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Great Britain's Fairey Battle bomber

Photos

  • Fairey Battle bomber
  • Fairey Battle bomber
  • Fairey Battle bomber
  • Fairey Battle bomber
  • Fairey Battle bomber
  • Fairey Battle bomber
  • Fairey Battle bomber
  • Fairey Battle Mk I bomber
  • Fairey Battle Mk I bomber
  • Fairey Battle Mk I bomber
  • Fairey Battle Mk II bomber
  • Fairey Battle Mk II bomber
  • Fairey Battle bomber

Design

The design for the Fairey Battle occurred in the early 1930s and was based on a Air Ministry specification put out in April 1933.1,2 The intent of the Battle was to replace the Hawker Hart and Hind biplane bomber then in service.2,4

The Battle was of all metal construction.2

Crew

The crew was located in a cockpit.2

Prototype

The prototype of the Fairey Battle first flew on March 10, 1936.1,2 The first order was place for 655 Battles.2

Production

  • Fairey Battle: 2,1852
    • Production: ? - September 19402
    • Manufacturer: Fairey Aviation Co. Ltd2

Variants

  • Fairey Battle Mk I: Bomber.3
  • Fairey Battle Mk II: Advanced trainer.3

Usage

First Assignment

The Nos 52 and 63 Squadrons received the Battle in March 1937.1,2

By 1938 17 squadrons were equipped with the Battle.1

France

Once war broke out in 1939, ten Battle equipped squadrons (Nos 12, 40, 88, 98, 103, 105, 142, 150, 218, 226)4 were moved to France with the Advanced Air Striking Force.1

On September 20, 1939, a Fairey Battle shot down a German aircraft, the first of World War II.2

Battles were unfortunately used without fighter escort and suffered severe losses.1 On September 30, 1939, No. 150 Squadron went on a bombing mission where four out of five of the aircraft were shot down.4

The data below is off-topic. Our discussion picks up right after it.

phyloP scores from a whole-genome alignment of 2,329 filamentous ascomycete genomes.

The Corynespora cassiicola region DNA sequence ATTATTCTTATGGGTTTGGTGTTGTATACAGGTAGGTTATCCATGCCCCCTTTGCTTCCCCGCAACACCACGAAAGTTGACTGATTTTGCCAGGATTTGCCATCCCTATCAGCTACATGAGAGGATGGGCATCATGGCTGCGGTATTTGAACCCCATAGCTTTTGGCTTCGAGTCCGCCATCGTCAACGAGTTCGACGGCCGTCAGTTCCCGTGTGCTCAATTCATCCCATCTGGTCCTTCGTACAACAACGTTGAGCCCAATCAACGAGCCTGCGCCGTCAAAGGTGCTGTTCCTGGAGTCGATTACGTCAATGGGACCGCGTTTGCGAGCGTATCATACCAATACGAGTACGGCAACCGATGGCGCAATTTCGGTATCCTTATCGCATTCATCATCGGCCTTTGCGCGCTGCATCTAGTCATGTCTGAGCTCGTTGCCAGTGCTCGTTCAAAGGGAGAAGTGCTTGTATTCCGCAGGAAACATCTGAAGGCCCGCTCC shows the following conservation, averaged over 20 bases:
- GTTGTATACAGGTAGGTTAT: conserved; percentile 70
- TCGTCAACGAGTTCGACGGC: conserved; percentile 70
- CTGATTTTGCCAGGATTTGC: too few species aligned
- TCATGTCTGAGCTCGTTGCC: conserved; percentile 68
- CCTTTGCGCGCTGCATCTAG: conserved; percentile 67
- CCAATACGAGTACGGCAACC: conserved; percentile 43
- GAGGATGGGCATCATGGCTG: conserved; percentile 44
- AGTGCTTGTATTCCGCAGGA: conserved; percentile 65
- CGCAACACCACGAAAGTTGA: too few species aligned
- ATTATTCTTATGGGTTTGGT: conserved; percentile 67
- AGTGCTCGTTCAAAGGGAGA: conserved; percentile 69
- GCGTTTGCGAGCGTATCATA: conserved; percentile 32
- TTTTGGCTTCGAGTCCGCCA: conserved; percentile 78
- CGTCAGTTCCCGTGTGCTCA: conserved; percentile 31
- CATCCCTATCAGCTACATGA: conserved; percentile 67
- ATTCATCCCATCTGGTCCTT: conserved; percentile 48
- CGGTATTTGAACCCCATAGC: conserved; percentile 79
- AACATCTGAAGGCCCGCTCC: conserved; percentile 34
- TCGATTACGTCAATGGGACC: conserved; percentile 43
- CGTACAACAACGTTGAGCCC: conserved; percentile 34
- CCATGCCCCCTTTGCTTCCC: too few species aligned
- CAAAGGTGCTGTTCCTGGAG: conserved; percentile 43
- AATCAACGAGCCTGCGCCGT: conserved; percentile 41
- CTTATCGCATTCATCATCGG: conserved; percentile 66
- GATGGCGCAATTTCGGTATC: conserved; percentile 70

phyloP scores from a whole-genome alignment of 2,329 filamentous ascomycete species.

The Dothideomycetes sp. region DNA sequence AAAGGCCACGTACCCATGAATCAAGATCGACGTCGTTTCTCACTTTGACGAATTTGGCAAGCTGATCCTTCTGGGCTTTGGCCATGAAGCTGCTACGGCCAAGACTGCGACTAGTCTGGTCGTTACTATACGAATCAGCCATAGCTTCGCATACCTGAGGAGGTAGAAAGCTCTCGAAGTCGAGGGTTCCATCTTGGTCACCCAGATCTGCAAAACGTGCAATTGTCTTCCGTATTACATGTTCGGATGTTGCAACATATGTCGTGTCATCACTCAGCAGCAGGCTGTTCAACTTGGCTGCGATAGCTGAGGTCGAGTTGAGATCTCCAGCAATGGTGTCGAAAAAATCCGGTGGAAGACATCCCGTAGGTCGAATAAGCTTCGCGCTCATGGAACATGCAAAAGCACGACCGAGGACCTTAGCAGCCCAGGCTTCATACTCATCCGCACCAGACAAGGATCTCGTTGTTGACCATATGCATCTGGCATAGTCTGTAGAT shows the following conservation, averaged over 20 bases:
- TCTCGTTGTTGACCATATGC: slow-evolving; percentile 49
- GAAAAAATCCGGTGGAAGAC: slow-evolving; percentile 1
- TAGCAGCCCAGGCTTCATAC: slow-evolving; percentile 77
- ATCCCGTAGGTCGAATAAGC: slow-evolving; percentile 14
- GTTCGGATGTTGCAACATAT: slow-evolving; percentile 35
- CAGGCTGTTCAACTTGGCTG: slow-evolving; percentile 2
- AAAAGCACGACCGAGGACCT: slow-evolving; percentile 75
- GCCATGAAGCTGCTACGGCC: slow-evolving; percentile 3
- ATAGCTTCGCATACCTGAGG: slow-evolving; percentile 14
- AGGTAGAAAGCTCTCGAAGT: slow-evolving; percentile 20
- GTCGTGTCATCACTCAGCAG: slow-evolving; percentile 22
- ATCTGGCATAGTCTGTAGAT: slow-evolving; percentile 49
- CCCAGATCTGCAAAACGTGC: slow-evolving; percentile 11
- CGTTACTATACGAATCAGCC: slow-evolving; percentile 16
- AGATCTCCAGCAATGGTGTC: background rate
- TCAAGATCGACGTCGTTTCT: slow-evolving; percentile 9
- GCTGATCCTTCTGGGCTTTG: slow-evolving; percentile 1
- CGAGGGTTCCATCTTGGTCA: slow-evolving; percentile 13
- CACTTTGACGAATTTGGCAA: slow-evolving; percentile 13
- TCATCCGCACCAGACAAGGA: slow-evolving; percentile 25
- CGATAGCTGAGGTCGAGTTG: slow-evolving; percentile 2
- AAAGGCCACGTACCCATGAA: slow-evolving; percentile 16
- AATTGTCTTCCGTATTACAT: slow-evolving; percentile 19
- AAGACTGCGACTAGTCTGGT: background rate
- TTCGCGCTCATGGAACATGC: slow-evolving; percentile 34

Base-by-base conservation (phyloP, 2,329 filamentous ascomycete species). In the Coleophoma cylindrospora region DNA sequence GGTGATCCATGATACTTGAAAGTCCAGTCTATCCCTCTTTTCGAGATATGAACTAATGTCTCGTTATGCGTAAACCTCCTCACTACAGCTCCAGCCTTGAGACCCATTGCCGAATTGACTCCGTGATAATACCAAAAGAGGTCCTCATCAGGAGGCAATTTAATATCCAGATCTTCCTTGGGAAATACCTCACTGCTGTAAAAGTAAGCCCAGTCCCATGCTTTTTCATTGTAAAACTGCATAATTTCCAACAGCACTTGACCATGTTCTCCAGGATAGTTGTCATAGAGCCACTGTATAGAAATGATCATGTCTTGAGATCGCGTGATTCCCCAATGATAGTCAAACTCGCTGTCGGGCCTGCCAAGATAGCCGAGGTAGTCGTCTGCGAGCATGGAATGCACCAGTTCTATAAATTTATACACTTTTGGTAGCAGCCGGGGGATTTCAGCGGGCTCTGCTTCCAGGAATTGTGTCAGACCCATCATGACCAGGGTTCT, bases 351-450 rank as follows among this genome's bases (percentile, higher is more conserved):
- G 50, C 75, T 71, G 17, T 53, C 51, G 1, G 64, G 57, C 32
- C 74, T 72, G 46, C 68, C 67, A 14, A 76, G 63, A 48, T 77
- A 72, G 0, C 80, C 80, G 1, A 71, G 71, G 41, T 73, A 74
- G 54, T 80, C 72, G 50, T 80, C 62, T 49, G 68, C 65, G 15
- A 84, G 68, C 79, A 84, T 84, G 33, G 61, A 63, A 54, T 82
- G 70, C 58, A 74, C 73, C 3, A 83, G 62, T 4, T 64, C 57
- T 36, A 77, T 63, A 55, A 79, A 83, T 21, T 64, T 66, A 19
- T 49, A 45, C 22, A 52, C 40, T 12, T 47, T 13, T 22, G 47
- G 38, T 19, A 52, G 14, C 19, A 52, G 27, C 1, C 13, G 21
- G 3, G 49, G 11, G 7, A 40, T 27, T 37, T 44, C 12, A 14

First Victorian Crosses of World War II

The very first Victorian Crosses to be awarded in World War II were posthumously to a Battle crew that attacked the Maastricht bridges on May 10, 1940.1,4 These men were Flying Officer D. E. Garland and Sergeant T. Gray of No. 12 Squadron.1,4

In this attack four of the five aircraft were shot down.1

Losses Mount

On May 14, 1940, 70 (712,4) Battles raided Sedan, and of those 40 were lost.1,2 They were from the Nos 12, 103, 105, 150, and 218 Squadrons.4

Trainers

After the severe losses the Battles were withdrawn from front line duty and converted into trainers.1,4 Some were shipped to Canada to be used in air gunnery schools.1,2,4

Belgium

Belgium received Battles.1

Specifications

  Battle
Type Light bomber4
Crew 34
Engine (Type) Rolls-Royce Merlin II4
Cylinders V 124
Cooling Liquid4
HP 1,0304
Dimensions  
Span 54'4
16.46 m4
Length 42' 1.75"4
12.85 m4
Height 15' 6"4
4.72 m4
Wing area 422 sq ft4
39.2 sq m4
Weight  
Empty 6,647 lb4
3,015 kg4
Loaded 10,792 lb4
4,895 kg4
Performance  
Speed at 10,000' / 3,050 m 241 mph4
388 kph4
Climb 920'/minute4
280 m/minute4
Service ceiling 25,000'4
7,620 m4
Range 900 miles4
1,450 km4
Armament  
Starboard wing 1: 7.7 mm / 0.303" MG4
Rear cockpit 1: 7.7 mm / 0.303" MG4
Bombs - Internal 4: 250 lb4
4: 113 kg4
  Battle Mk I
Type Bomber2, Light bomber1
Crew 23, 31
Pilot, gunner, radioman2
Engine (Type) Rolls-Royce Merlin Mk I2
Rolls-Royce Merlin Mk II3
Rolls-Royce Merlin III piston1
Cylinders Inline1, V-122
Cooling Liquid2,3
HP 1,0301,2
Mk II: 9903
Dimensions  
Span 54'1,2,3
16.46 m1
Length 45' 1.75"1, 52' 1"2, 52' 2"3
12.9 m1
Height 15' 6"1,2,3
4.72 m1
Wing area 422 ft2 1
39.2 m2 1
Weight  
Empty 6,647 lb1
3,015 kg1
Loaded 10,792 lb1,2, 10,800 lb3
4,895 kg1
Performance  
Speed 270 mph3
Speed at 13,000' / 3,960 m 241 mph1,2
388 kph1
Climb to 5,000' / 1,525 m 4.1 minutes1
Service ceiling 23,500'1,2
7,165 m1
Range 1,000 miles3, 1,050 miles1,2
1,690 km1
Armament  
Forward firing 1: MG2
1: 7.7 mm MG1
Starboard wing 1: MG3
Rear cockpit 1: MG2,3
1: 7.7 mm MG1
Bombs 43
1,000 lb1,2
454 kg1
  Battle Mk II
Type Trainer3
Engine (Type) Rolls-Royce Merlin3
Cooling Liquid3
HP 1,0303
Dimensions  
Span 54'3
Length 42'3
Height 15' 6"3
Weight  
Loaded 10,600 lb3
Performance  
Speed 270 mph3
Range 1,000 miles3

Sources:

  1. Fighting Aircraft of World War II, Editor: Karen Leverington, 1995
  2. World War II Airplanes Volume 1, Enzo Angelucci, Paolo Matricardi, 1976
  3. Aeronautics Aircraft Spotters' Handbook, Ensign L. C. Guthman, 1943
  4. The Encyclopedia of Weapons of World War II, Chris Bishop, 1998
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